The opinion of the court was delivered by: A. Richard Caputo United States District Judge
Presently before the Court is the Plaintiff's motion for summary judgment pursuant to Federal Rule of Civil Procedure 56(c). (Doc. 19.) For the reasons set forth below, Plaintiff's motion will be denied. The Court has jurisdiction over this matter due to diversity jurisdiction, 28 U.S.C. § 1332*fn1 , and additionally under 28 U.S.C. § 2201 et seq. (the Federal Declaratory Judgment Act).
This action arises from the shooting death of Michael F. Walter by Joseph Stacy on July 5, 2002, in Port Jervis, New York. Mr. Stacy had earlier been accused of sexually and/or indecently assaulting two of Mr. Walter's daughters, and the murder was seemingly in retaliation for Mr. Walter's participation in eliciting a confession from Mr. Stacy thereto. This confession--which was made to Michael Walter and Defendant Timothy Mitchell separately--was elicited at the Walter home on August 16, 2001. More detailed facts of this exchange will not be described here, but may be discovered by reference to the underlying action, Walter v. Pike County, No. 03-1690.
On September 25, 2003, the decedent's widow Susan L. Walter filed a complaint--in her individual capacity, as administratrix of her husband's estate, and as parent and guardian of her minor children (hereinafter referred to as "the Underlying Plaintiffs")--against Pike County, Westfall Township, its police department, Timothy J. Mitchell, Pike County District Attorney's office, and several Pike County District Attorneys (hereinafter referred to as the "Underlying Defendants"). On October 30, 2003, Underlying Plaintiffs filed a First Amended Complaint with this Court (hereinafter referred to as the "Underlying Action"). Walter v. Pike County, No. 03-1690, Doc. 6. Claims from the Underlying Action that survived Underlying Defendants' motions to dismiss include, inter alia, claims for violations of substantive and procedural due process for failing to provide police protection--which Underlying Plaintiffs claim right to under the "state-created danger" doctrine--to the Walter family following Michael Walter's participation in eliciting a confession from Joseph Stacy on August 16, 2001.
Selective Insurance Co., the Plaintiff in the present action, issued an insurance policy to Westfall Township that contained liability insurance coverage through policy number S 1673241 ("the Selective Policy") for the effective dates June 1, 2002 to June 1, 2003. At its inception, the Selective Policy provided Commercial General Liability Coverage ("CGL Coverage") and Commercial Umbrella Coverage ("Umbrella Coverage"). The Selective Policy was amended, effective July 1, 2002, to include Public Official Liability Coverage and Police Professional Liability Coverage ("PPL Coverage"). From June 1, 2002, the inception date of the Selective Policy, and for the entire duration of Westfall Township's coverage by the Selective Policy, Defendant Mitchell was employed by the Pike County District Attorney's office as a Detective. (Doc. 20, p. 3.) He had previously been the Chief of Police for Westfall Township, but was not an employee of the Township at any point during the Selective Policy coverage period. (Doc. 25, p. 5.)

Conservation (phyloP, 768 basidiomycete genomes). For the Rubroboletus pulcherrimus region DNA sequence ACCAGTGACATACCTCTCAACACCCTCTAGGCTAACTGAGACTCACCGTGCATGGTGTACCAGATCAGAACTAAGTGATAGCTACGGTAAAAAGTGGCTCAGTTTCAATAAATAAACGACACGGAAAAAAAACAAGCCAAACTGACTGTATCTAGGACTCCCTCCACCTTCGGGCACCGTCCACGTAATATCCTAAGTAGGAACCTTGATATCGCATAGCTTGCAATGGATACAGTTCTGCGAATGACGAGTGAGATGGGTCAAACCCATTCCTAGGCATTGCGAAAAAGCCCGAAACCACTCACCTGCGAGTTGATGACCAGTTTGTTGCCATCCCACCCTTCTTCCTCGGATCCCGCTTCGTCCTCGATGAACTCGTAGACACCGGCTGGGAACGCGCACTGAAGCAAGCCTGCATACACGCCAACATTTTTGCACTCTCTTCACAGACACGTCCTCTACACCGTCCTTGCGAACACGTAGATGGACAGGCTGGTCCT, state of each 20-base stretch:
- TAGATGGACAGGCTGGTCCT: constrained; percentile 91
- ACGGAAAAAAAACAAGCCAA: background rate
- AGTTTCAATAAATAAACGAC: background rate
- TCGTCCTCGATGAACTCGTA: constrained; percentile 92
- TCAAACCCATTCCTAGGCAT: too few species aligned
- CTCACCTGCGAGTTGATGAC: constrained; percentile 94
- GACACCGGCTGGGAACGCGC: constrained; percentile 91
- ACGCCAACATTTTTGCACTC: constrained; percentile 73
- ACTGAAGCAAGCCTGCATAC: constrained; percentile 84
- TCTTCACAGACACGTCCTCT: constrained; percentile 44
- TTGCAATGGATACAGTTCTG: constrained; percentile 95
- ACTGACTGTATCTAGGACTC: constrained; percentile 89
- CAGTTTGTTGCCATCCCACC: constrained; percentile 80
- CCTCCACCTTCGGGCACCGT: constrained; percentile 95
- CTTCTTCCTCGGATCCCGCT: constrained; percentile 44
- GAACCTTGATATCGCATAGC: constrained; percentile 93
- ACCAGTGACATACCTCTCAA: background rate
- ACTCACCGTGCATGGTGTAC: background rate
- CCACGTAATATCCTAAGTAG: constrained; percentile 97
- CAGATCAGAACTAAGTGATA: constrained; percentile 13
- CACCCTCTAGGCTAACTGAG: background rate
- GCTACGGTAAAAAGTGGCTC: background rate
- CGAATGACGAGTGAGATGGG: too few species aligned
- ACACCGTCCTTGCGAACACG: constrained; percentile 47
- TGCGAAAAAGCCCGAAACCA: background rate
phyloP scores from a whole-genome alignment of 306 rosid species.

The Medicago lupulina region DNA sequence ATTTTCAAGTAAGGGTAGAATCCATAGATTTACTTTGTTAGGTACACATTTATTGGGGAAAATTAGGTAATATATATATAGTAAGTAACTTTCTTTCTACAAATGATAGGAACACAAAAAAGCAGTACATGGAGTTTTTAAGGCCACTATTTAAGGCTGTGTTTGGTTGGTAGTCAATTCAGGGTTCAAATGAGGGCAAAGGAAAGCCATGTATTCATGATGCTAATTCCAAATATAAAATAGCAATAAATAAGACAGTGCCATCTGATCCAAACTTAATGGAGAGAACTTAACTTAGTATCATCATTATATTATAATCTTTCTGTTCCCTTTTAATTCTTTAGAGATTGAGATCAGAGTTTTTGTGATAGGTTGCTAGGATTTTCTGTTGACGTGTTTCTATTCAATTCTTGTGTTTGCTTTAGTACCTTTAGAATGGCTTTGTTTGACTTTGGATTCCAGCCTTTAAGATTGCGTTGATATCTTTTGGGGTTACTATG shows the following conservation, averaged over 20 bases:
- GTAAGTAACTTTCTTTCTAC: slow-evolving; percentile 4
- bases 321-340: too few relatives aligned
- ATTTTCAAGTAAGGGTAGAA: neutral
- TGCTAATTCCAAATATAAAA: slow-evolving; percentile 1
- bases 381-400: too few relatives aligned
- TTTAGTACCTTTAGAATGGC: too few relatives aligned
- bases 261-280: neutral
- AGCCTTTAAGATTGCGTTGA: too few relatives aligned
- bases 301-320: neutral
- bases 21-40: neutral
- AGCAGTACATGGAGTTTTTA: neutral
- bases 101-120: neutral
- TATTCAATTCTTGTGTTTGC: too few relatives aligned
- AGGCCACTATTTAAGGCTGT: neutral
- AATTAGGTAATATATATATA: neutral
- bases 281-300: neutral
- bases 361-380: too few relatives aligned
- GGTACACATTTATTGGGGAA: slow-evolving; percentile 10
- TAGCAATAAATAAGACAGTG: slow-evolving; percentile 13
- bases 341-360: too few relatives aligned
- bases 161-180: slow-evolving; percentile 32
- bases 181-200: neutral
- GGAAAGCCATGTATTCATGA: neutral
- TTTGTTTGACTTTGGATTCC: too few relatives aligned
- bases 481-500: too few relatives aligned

Defendant Mitchell has demanded a defense and indemnity from Selective Insurance Co. with respect to the Underlying Action. Plaintiff has denied coverage alleging that they have no duty to defend or indemnify Mitchell in the Underlying Action because he was not an agent or employee of Westfall Township, the insured, at the time of Mr. Walter's murder.
Plaintiff has thus sought a declaratory statement from this Court to the effect that they have no duty to defend or indemnify Timothy Mitchell with respect to the Underlying Action. The Plaintiff filed the present motion for summary judgment with the Court on May 31, 2006. (Doc. 19.) This motion is fully briefed and ripe for disposition.
Summary judgment is appropriate if "the pleadings, depositions, answers to interrogatories, and admissions on file, together with the affidavits, if any, show that there is no genuine issue as to any material fact and that the moving party is entitled to a judgment as a matter of law." FED. R. CIV. P. 56(c). A fact is material if proof of its existence or nonexistence might affect the outcome of the suit under the applicable substantive law. See Anderson v. Liberty Lobby, Inc., 477 U.S. 242, 248 (1986).
Where there is no material fact in dispute, the moving party need only establish that it is entitled to judgment as a matter of law. Where, however, there is a disputed issue of material fact, summary judgment is appropriate only if the factual dispute is not a genuine one. See id. at 248. An issue of material fact is genuine if "a reasonable jury could return a verdict for the nonmoving party." Id.
Where there is a material fact in dispute, the moving party has the initial burden of proving that: (1) there is no genuine issue of material fact; and (2) the moving party is entitled to judgment as a matter of law. See CHARLES ALAN WRIGHT & ARTHURR. MILLER, FEDERALPRACTICE AND PROCEDURE: CIVIL 2D § 2727 (2d ed. 1983). The moving party may present its own evidence or, where the nonmoving party has the burden of proof, simply point out to the Court that "the nonmoving party has ...